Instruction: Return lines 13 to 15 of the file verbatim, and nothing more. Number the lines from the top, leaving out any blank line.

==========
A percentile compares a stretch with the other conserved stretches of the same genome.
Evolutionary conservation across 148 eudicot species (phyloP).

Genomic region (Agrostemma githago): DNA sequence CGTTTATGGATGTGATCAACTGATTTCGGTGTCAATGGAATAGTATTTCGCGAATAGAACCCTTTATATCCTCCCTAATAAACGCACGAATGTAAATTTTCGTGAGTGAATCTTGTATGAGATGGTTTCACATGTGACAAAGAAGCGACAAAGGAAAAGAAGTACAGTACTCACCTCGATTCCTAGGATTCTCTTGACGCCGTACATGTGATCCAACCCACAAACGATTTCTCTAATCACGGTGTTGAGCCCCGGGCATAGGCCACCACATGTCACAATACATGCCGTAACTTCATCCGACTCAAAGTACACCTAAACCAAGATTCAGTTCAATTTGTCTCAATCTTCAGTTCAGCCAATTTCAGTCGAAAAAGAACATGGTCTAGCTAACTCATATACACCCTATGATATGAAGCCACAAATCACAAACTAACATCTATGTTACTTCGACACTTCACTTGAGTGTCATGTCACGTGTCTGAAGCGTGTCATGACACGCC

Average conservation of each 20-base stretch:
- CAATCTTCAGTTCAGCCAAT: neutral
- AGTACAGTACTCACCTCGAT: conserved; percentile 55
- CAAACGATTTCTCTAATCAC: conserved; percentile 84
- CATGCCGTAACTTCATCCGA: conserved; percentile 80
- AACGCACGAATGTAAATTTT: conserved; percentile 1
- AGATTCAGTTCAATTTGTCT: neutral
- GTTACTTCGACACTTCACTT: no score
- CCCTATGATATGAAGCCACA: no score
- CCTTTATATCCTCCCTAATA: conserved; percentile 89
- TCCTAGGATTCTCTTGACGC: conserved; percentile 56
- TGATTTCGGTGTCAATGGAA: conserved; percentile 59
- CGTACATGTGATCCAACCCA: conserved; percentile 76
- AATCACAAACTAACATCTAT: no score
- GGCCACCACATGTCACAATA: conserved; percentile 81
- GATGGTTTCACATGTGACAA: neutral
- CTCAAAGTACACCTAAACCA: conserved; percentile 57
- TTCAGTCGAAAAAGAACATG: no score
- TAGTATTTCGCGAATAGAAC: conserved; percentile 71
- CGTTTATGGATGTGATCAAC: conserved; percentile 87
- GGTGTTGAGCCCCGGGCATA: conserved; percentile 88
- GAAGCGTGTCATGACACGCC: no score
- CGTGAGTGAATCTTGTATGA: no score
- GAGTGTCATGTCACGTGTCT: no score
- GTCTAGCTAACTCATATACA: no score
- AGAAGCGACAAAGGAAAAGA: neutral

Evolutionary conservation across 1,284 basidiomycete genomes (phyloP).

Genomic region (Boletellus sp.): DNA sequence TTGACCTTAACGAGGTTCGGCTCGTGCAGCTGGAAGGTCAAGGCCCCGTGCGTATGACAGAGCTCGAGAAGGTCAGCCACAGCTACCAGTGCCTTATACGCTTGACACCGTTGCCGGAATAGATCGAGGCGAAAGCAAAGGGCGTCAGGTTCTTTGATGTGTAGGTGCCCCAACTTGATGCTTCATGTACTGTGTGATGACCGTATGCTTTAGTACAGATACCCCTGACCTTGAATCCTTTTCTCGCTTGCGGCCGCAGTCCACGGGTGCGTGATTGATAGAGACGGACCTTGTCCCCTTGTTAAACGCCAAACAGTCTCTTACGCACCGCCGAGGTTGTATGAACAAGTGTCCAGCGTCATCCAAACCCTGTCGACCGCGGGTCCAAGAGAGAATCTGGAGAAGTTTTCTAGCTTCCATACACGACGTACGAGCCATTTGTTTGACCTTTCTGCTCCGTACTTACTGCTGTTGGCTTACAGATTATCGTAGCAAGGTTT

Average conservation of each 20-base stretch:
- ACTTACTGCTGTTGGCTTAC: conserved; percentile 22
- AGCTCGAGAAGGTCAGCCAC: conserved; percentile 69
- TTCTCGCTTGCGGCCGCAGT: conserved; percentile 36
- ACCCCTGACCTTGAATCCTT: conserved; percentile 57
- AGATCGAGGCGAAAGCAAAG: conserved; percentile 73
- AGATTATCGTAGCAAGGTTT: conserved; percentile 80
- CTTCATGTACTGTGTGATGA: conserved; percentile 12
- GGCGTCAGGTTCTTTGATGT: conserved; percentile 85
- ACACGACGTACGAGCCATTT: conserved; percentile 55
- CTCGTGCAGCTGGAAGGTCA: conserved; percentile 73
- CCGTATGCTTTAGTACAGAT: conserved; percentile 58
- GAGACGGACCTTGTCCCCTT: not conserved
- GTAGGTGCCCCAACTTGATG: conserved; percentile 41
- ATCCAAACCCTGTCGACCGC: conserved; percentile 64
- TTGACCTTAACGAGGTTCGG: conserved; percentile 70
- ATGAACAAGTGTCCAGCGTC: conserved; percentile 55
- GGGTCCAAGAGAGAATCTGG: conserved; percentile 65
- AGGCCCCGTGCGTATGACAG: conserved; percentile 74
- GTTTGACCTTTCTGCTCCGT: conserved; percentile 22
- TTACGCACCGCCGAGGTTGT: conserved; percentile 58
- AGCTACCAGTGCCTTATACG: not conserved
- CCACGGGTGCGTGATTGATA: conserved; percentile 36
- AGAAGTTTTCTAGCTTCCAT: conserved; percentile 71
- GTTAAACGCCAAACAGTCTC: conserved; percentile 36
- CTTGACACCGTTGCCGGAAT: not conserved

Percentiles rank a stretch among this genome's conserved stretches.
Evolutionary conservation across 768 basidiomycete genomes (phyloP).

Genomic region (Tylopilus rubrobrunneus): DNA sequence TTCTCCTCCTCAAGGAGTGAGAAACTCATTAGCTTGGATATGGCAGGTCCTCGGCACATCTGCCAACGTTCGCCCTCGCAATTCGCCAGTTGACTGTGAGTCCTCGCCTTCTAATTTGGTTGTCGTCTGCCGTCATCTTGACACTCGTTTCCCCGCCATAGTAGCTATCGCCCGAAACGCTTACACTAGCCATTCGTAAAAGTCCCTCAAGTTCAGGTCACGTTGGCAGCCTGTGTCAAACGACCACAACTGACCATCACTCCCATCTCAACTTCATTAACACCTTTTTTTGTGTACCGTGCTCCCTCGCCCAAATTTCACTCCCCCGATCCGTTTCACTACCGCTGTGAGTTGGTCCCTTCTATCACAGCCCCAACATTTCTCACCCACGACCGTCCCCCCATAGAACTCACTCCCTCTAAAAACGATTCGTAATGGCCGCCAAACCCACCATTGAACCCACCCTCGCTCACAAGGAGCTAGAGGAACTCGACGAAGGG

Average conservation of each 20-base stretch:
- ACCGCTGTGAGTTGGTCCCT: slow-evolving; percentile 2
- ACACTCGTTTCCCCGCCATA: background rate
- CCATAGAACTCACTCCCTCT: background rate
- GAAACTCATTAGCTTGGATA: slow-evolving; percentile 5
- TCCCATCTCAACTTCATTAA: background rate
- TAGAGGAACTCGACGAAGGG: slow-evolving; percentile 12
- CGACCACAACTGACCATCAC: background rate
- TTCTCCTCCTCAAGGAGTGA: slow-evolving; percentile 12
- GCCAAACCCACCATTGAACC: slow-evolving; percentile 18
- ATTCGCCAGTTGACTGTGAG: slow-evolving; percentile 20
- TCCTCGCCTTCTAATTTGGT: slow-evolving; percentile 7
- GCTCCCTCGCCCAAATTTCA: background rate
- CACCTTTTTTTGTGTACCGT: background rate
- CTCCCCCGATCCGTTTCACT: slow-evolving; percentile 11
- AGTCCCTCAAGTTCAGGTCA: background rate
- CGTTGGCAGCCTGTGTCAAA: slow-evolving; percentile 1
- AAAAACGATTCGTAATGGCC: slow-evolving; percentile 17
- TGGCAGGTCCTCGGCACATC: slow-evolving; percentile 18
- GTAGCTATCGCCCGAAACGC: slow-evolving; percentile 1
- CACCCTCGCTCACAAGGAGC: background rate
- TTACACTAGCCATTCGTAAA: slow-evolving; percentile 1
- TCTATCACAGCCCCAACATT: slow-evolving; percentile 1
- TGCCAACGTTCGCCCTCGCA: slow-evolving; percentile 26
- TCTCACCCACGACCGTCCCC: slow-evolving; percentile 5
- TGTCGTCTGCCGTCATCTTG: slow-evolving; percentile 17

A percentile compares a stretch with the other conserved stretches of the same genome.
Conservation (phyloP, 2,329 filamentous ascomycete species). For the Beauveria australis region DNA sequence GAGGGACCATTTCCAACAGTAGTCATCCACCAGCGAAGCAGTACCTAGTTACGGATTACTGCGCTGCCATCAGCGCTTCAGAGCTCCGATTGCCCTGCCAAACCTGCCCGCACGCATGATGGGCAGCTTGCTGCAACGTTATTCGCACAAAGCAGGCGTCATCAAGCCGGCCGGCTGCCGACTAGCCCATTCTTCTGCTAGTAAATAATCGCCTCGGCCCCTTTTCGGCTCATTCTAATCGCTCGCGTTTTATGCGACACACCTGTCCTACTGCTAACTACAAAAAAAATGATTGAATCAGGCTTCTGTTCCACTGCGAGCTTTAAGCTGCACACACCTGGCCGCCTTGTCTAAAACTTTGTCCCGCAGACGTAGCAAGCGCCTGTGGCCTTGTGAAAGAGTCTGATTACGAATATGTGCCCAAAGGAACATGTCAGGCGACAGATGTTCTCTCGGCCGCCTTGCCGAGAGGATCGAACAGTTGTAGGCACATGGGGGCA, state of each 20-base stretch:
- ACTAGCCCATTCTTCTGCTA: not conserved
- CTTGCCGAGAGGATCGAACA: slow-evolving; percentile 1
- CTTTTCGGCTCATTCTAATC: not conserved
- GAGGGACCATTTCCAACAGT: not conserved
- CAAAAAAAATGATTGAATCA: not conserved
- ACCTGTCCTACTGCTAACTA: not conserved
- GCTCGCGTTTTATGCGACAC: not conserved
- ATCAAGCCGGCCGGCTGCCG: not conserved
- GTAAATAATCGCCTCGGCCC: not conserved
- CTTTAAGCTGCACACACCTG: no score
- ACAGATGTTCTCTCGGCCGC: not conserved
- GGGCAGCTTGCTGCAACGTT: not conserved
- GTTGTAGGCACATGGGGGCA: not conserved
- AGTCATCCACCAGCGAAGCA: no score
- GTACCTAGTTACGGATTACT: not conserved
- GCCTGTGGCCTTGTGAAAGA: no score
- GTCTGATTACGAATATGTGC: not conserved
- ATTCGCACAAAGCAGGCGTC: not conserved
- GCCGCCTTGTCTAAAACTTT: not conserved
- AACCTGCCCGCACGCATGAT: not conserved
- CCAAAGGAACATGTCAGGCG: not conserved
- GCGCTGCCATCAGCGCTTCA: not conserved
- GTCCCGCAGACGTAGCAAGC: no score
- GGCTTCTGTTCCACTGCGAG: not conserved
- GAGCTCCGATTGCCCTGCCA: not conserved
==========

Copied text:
- CCTTTATATCCTCCCTAATA: conserved; percentile 89
- TCCTAGGATTCTCTTGACGC: conserved; percentile 56
- TGATTTCGGTGTCAATGGAA: conserved; percentile 59